France made it compulsory to wear a face mask in closed public spaces such as shops and banks on July 21, and in early August it became compulsory outdoors in crowded parts of the capital.

A Paris City Hall spokesman said the decision to extend the order city-wide was taken by the government and that it was not yet clear when it would take effect.

Mr Castex, who oversaw France’s emergence from lockdown before his appointment as premier in July, said scientific advisers warn of a second wave hitting in the autumn.

France reported 5,429 new daily infections on Wednesday (local time), a new post-lockdown high and a level not seen since the height of the epidemic in early April with infections were rocketing among young people.

Another single-day record of new cases in India

Health workers conduct COVID-19 antigen tests for a male patient in New Delhi, India
India’s previous highest daily count was 70,488 on August 22.(AP: Manish Swarup)

India has recorded another single-day record of new coronavirus cases, reporting 75,760 new confirmed infections in the past 24 hours.

The Health Ministry on Thursday (local time) also reported 1,023 deaths in the past 24 hours, taking total fatalities up to 60,472.

India’s previous highest daily count was 70,488 on August 22.

India has been recording more than 60,000 new infections per day for the last two weeks and now has reported 3.3 million cases since the pandemic began.

With an average of more than 800,000 tests every day, India has scaled up testing per million to more than 27,000, the Ministry said.

It also said India’s recovery rate is now around 76 per cent with a fatality rate of 1.84 per cent.

India has reported the third most cases in the world after the United States and Brazil, and its reported fatalities are the fourth-highest in the world.

China’s BeiGene to start enrolling Australians for human testing of antibody treatment

China-based drugmaker BeiGene Ltd said that an early-stage human study to test its COVID-19 antibody treatment will begin in September.

The trial will enrol 30 healthy people in Australia, while the enrolment for another larger trial in patients with mild-to-moderate COVID-19 is expected to start in early October, the company said.

BeiGene entered into a license agreement with Singlomics Biopharmaceuticals Co Ltd to develop, manufacture and sell the privately held company’s investigational anti-COVID-19 antibodies outside greater China.

Under the agreement, BeiGene aims to develop one or more of these antibodies globally outside of greater China, while Singlomics will keep the rights in greater China, the companies said.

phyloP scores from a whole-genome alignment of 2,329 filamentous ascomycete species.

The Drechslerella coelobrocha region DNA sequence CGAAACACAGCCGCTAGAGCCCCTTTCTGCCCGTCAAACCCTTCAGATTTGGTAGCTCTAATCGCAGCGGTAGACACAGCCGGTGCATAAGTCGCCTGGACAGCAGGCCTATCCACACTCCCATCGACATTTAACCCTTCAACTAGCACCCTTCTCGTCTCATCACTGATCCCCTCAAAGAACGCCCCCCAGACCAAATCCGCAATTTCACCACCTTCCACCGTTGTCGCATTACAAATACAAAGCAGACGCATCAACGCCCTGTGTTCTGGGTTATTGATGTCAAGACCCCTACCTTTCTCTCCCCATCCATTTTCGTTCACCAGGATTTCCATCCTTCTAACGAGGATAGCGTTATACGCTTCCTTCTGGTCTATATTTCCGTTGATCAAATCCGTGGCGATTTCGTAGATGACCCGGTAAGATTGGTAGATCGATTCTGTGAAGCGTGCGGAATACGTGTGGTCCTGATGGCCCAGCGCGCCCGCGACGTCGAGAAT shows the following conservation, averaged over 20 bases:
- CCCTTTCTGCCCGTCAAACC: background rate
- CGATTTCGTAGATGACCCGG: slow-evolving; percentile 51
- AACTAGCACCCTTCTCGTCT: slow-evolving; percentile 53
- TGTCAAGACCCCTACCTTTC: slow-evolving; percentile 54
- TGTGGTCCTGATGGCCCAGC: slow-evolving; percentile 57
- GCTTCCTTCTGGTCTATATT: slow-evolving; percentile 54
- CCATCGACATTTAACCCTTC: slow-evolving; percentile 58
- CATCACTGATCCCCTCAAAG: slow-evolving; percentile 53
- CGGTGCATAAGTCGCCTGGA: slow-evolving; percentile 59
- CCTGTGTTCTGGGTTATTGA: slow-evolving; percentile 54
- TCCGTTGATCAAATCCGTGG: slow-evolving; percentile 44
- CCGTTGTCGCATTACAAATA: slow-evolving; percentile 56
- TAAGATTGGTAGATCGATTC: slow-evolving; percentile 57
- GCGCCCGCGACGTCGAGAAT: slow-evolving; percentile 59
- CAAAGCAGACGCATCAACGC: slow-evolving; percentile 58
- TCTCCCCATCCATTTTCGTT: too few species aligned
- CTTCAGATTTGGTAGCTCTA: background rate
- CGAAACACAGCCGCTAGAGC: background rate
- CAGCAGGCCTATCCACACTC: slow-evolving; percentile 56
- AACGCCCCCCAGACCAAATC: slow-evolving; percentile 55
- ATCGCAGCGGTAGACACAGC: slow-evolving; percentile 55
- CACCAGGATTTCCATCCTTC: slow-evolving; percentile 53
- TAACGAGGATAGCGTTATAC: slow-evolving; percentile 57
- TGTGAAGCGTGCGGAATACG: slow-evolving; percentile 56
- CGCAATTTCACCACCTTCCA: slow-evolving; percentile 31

Antibody therapies use antibodies generated by infected humans or animals to fight the disease in patients.

In general, the goal of a vaccine is to generate an immune response that can prevent someone from getting ill with a disease, whereas antibody-derived products are generally designed to treat disease.

‘Education emergency’ as third of world’s children lack remote learning

A young girl with her hair tied in spikes looks at the camera as she holds onto a door frame.
At least one in three students have had no way of continuing their education at home, UNICEF says.(AP: Brian Ingang)

One in three schoolchildren across the world have been unable to access remote learning during coronavirus school closures, the United Nations children’s agency UNICEF said, warning of a “global education emergency”.

Nearly 1.5 billion children were affected by school closures as countries locked down to prevent the disease from spreading, UNICEF said in a report.

Yet at least one in three students have had no way of continuing their education at home.

“For at least 463 million children whose schools closed due to COVID-19, there was no such a thing as remote learning,” UNICEF’s Executive Director Henrietta Fore said in a statement.

The report examined 100 countries, looking at children’s ability to access remote learning through television and radio broadcasts or online classes and the availability of the correct educational materials on these platforms.

It found students in Africa were the most impacted, with almost half unable to access remote education, compared to 38 per cent in South Asia and 34 per cent in eastern Europe and Central Asia.

Latin America and the Caribbean had the lowest number of children affected, with 9 per cent of students unable to access learning at home, said the report.

Most children lived in rural areas, in poor households with no access to the internet, to electricity or to the educational television and radio broadcasts that many nations ran.